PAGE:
Faced with questions over the training of persons who administer this medicine, Prof Sun said “Our doctors have specialized knowledge. They have been trained professionally. They know exactly the structure of the human body.”

He insists that becoming a doctor in the traditional Chinese medicine is not as easy as many think given that the program demands not less than eight (8) years at the university.

“Students study basic knowledge of TCM at the university for five (5) years. Then they have internship at clinical section and they must pass the exam to get the qualification to become a clinician. The internship goes for three (3) years.”

According to him, this ancient therapy has undergone so much transformation over the years. Transformation which places diagnosis at the center.

“Many differences exist between this kind of medicine and western medicine. After the diagnosis, we will make a judgement of whether the disease can be treated with TCM or western medicine. TCM practitioners approach healthcare from a holistic standpoint, looking for the underlying imbalances and dis-harmonies behind an illness.” Prof Sun said.

Acupuncture, T’ai chi and herbal treatments can be found in many health centers across China. This is evidenced by the number of patients receiving this kind of treatment.

In acupuncture, for instance, Prof Sun says their doctors know where to pierce. He maintains that no cases of deaths have been reported since their doctors will never insert the needle through the crucial organs of the body such as veins, lungs and kidneys. He insists the doctors know how to avoid them to perfection because of the training they receive.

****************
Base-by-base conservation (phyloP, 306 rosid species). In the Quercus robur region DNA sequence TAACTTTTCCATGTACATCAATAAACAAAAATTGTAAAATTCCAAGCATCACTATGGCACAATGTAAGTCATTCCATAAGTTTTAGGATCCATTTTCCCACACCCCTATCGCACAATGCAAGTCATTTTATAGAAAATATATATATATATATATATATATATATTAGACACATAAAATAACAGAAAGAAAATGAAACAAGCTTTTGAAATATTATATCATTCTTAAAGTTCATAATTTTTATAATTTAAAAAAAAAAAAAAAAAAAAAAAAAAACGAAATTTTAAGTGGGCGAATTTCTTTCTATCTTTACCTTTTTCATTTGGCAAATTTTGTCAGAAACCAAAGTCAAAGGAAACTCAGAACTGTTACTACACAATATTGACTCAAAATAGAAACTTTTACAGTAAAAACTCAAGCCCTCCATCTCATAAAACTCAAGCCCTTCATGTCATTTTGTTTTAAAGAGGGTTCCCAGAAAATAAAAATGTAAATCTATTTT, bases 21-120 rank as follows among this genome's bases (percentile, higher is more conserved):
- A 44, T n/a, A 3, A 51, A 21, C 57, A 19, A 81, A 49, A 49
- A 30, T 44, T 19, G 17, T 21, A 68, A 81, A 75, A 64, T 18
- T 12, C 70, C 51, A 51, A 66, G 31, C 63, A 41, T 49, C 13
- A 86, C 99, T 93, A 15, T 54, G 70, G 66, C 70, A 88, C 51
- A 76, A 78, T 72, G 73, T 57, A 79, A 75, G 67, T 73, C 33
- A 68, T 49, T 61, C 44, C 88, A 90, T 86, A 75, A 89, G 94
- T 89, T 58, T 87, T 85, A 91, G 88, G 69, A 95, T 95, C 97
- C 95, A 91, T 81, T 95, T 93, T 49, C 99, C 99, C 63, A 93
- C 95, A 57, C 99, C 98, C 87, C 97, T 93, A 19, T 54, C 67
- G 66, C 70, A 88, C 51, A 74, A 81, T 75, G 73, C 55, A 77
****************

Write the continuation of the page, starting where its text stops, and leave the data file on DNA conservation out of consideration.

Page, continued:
“We do clinical experiments where we divide patients into two groups. Others receive acupuncture others do not. We have since established that those who have gone through it feel better than those have not.”

He affirms that the tradition is gaining prominence in many countries because it is effective, citing operations at the Cleveland clinic in the US where many visit seeking remedies through Chinese traditional medicine.

“It’s not only used in diseases, it is used in the ICU (Intensive Care Units). The armies are recruiting doctors for acupuncture. We have offered medical assistance all over the world through this modality.” He said.

Africans have not been left behind as students from the continent are now flocking Chinese universities to study about the therapy. When I visited Nanjing University of Chinese medicine, it struck me that 1,500 international students are pursuing this course. I was lucky to interact with two from Africa. Vanessa Njitack (25) from Cameroun and Badra Said Ali (26) from the Comoros.

They both disclosed that they will push for introduction of traditional Chinese medicine departments in various hospitals in their home countries when they finish their studies.

When I asked them why they chose this career path, they were equally in agreement with Dr. Hellen Fu, in that the traditional medicine handles conditions too complex for conventional medicine.

Doubters will always be there, but Prof Sun says acceptance to this alternative therapy will only soar whereas this distinct health practice will live long.